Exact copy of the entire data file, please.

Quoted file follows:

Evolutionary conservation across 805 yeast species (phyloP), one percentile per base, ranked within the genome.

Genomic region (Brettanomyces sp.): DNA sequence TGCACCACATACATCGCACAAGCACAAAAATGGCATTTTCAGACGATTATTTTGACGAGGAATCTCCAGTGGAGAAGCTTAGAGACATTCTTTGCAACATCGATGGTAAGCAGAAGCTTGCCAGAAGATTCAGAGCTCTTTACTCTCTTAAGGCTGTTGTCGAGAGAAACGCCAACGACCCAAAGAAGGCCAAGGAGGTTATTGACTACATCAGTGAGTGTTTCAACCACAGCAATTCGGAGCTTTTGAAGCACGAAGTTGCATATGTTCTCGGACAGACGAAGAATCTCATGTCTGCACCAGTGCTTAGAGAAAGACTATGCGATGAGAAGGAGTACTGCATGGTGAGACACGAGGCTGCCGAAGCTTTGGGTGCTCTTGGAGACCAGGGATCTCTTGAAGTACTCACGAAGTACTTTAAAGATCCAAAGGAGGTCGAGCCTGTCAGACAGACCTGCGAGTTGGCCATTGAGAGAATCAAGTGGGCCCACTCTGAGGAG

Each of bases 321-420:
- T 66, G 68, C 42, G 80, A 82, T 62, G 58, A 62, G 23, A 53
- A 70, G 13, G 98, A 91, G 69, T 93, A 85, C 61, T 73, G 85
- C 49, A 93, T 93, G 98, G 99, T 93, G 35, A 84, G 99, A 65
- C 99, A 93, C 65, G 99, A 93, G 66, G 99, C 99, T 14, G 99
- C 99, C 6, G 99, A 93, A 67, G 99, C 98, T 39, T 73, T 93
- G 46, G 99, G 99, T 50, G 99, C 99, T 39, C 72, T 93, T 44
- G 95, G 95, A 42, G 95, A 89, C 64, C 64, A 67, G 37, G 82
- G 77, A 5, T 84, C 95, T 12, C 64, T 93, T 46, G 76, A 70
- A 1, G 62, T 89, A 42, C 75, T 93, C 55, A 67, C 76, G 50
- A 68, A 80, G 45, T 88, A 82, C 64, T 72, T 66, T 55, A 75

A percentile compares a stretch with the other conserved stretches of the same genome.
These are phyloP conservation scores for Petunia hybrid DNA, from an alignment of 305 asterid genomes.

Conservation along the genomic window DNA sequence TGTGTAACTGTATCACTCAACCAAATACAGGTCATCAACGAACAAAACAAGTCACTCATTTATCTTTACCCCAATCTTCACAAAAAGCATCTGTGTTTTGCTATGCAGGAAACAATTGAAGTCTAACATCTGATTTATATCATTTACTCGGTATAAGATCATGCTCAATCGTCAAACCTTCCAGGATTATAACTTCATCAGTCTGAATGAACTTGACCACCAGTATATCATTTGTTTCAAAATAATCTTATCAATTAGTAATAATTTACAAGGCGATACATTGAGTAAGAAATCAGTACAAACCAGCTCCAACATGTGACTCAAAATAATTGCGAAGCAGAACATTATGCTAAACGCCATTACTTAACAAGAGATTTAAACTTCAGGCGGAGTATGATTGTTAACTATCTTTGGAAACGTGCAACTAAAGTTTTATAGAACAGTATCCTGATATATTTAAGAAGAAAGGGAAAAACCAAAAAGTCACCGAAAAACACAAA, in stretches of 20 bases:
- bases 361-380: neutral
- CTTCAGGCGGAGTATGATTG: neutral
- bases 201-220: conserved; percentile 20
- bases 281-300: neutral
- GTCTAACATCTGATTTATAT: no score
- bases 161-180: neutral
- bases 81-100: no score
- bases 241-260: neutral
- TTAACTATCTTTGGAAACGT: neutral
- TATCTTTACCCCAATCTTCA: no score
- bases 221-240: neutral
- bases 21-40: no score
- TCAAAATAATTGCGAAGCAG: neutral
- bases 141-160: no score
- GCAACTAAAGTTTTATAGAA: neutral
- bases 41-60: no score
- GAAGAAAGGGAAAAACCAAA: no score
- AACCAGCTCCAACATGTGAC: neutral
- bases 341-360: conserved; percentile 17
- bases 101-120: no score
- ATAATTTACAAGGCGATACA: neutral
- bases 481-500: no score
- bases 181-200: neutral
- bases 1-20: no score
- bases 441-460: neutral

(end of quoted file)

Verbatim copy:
Evolutionary conservation across 805 yeast species (phyloP), one percentile per base, ranked within the genome.

Genomic region (Brettanomyces sp.): DNA sequence TGCACCACATACATCGCACAAGCACAAAAATGGCATTTTCAGACGATTATTTTGACGAGGAATCTCCAGTGGAGAAGCTTAGAGACATTCTTTGCAACATCGATGGTAAGCAGAAGCTTGCCAGAAGATTCAGAGCTCTTTACTCTCTTAAGGCTGTTGTCGAGAGAAACGCCAACGACCCAAAGAAGGCCAAGGAGGTTATTGACTACATCAGTGAGTGTTTCAACCACAGCAATTCGGAGCTTTTGAAGCACGAAGTTGCATATGTTCTCGGACAGACGAAGAATCTCATGTCTGCACCAGTGCTTAGAGAAAGACTATGCGATGAGAAGGAGTACTGCATGGTGAGACACGAGGCTGCCGAAGCTTTGGGTGCTCTTGGAGACCAGGGATCTCTTGAAGTACTCACGAAGTACTTTAAAGATCCAAAGGAGGTCGAGCCTGTCAGACAGACCTGCGAGTTGGCCATTGAGAGAATCAAGTGGGCCCACTCTGAGGAG

Each of bases 321-420:
- T 66, G 68, C 42, G 80, A 82, T 62, G 58, A 62, G 23, A 53
- A 70, G 13, G 98, A 91, G 69, T 93, A 85, C 61, T 73, G 85
- C 49, A 93, T 93, G 98, G 99, T 93, G 35, A 84, G 99, A 65
- C 99, A 93, C 65, G 99, A 93, G 66, G 99, C 99, T 14, G 99
- C 99, C 6, G 99, A 93, A 67, G 99, C 98, T 39, T 73, T 93
- G 46, G 99, G 99, T 50, G 99, C 99, T 39, C 72, T 93, T 44
- G 95, G 95, A 42, G 95, A 89, C 64, C 64, A 67, G 37, G 82
- G 77, A 5, T 84, C 95, T 12, C 64, T 93, T 46, G 76, A 70
- A 1, G 62, T 89, A 42, C 75, T 93, C 55, A 67, C 76, G 50
- A 68, A 80, G 45, T 88, A 82, C 64, T 72, T 66, T 55, A 75

A percentile compares a stretch with the other conserved stretches of the same genome.
These are phyloP conservation scores for Petunia hybrid DNA, from an alignment of 305 asterid genomes.

Conservation along the genomic window DNA sequence TGTGTAACTGTATCACTCAACCAAATACAGGTCATCAACGAACAAAACAAGTCACTCATTTATCTTTACCCCAATCTTCACAAAAAGCATCTGTGTTTTGCTATGCAGGAAACAATTGAAGTCTAACATCTGATTTATATCATTTACTCGGTATAAGATCATGCTCAATCGTCAAACCTTCCAGGATTATAACTTCATCAGTCTGAATGAACTTGACCACCAGTATATCATTTGTTTCAAAATAATCTTATCAATTAGTAATAATTTACAAGGCGATACATTGAGTAAGAAATCAGTACAAACCAGCTCCAACATGTGACTCAAAATAATTGCGAAGCAGAACATTATGCTAAACGCCATTACTTAACAAGAGATTTAAACTTCAGGCGGAGTATGATTGTTAACTATCTTTGGAAACGTGCAACTAAAGTTTTATAGAACAGTATCCTGATATATTTAAGAAGAAAGGGAAAAACCAAAAAGTCACCGAAAAACACAAA, in stretches of 20 bases:
- bases 361-380: neutral
- CTTCAGGCGGAGTATGATTG: neutral
- bases 201-220: conserved; percentile 20
- bases 281-300: neutral
- GTCTAACATCTGATTTATAT: no score
- bases 161-180: neutral
- bases 81-100: no score
- bases 241-260: neutral
- TTAACTATCTTTGGAAACGT: neutral
- TATCTTTACCCCAATCTTCA: no score
- bases 221-240: neutral
- bases 21-40: no score
- TCAAAATAATTGCGAAGCAG: neutral
- bases 141-160: no score
- GCAACTAAAGTTTTATAGAA: neutral
- bases 41-60: no score
- GAAGAAAGGGAAAAACCAAA: no score
- AACCAGCTCCAACATGTGAC: neutral
- bases 341-360: conserved; percentile 17
- bases 101-120: no score
- ATAATTTACAAGGCGATACA: neutral
- bases 481-500: no score
- bases 181-200: neutral
- bases 1-20: no score
- bases 441-460: neutral